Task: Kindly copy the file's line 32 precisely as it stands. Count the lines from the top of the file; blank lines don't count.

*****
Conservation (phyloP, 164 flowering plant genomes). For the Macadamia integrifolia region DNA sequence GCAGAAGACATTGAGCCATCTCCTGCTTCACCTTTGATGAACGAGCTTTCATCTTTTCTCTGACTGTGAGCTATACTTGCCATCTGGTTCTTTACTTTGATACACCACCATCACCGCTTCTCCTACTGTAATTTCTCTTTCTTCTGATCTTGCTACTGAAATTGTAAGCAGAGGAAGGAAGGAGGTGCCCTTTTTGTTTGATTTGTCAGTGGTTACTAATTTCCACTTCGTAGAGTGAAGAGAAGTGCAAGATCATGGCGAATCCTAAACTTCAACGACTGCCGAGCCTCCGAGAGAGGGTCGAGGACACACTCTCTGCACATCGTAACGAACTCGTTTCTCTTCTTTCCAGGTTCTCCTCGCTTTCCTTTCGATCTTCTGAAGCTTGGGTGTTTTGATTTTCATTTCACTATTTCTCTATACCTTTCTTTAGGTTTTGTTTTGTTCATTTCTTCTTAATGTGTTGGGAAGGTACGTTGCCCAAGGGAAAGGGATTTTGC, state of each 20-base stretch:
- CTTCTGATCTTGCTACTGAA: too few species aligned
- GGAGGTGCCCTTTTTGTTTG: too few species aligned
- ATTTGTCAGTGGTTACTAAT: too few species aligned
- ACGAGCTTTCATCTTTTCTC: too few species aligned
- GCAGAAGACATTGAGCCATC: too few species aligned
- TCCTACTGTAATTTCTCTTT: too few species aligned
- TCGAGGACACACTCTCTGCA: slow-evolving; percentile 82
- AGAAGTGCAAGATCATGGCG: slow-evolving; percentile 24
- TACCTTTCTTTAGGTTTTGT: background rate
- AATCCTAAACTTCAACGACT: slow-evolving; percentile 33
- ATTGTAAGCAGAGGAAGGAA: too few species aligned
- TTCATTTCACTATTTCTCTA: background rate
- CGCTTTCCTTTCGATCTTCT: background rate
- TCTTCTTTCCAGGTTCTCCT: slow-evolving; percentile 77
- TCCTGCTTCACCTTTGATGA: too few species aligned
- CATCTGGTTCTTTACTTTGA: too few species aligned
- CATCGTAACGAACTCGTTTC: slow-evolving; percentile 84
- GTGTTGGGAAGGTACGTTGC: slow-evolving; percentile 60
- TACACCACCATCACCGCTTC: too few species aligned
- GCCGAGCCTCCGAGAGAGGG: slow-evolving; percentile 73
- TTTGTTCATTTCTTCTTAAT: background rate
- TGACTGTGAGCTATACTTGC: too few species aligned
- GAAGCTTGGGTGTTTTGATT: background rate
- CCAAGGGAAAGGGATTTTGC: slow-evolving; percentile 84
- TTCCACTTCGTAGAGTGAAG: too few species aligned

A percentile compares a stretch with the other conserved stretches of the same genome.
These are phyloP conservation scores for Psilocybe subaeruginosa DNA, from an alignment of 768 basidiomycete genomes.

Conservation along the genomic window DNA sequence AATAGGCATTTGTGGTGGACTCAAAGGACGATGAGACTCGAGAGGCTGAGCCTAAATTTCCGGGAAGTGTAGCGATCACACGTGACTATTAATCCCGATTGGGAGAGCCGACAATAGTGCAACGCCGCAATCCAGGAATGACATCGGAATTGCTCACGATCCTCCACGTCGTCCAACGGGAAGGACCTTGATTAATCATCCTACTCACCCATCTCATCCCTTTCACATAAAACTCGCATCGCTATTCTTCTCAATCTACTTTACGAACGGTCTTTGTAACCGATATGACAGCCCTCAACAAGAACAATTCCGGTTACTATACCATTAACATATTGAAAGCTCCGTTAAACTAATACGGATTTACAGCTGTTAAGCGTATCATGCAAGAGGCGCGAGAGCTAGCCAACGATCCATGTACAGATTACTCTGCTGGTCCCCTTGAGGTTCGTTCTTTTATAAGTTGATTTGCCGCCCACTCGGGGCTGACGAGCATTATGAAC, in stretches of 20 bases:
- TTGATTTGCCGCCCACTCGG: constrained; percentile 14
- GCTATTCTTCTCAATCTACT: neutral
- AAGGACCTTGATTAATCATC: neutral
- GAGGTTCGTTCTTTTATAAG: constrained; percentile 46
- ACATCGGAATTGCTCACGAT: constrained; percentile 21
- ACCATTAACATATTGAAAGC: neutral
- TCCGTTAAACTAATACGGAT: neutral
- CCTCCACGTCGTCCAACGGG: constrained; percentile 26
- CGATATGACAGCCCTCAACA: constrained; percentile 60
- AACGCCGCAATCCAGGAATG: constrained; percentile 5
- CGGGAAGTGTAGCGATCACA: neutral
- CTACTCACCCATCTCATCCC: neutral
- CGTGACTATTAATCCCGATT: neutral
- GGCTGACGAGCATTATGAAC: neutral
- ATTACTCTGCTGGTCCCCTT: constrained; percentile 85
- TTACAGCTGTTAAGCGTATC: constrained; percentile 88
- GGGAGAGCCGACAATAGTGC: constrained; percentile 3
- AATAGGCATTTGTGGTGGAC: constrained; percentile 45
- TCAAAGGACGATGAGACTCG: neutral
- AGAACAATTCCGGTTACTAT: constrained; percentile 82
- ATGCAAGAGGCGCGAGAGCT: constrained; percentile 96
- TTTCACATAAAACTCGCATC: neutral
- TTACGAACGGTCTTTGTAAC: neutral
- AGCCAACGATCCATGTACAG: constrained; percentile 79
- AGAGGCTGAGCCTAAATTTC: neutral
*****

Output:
- AAGGACCTTGATTAATCATC: neutral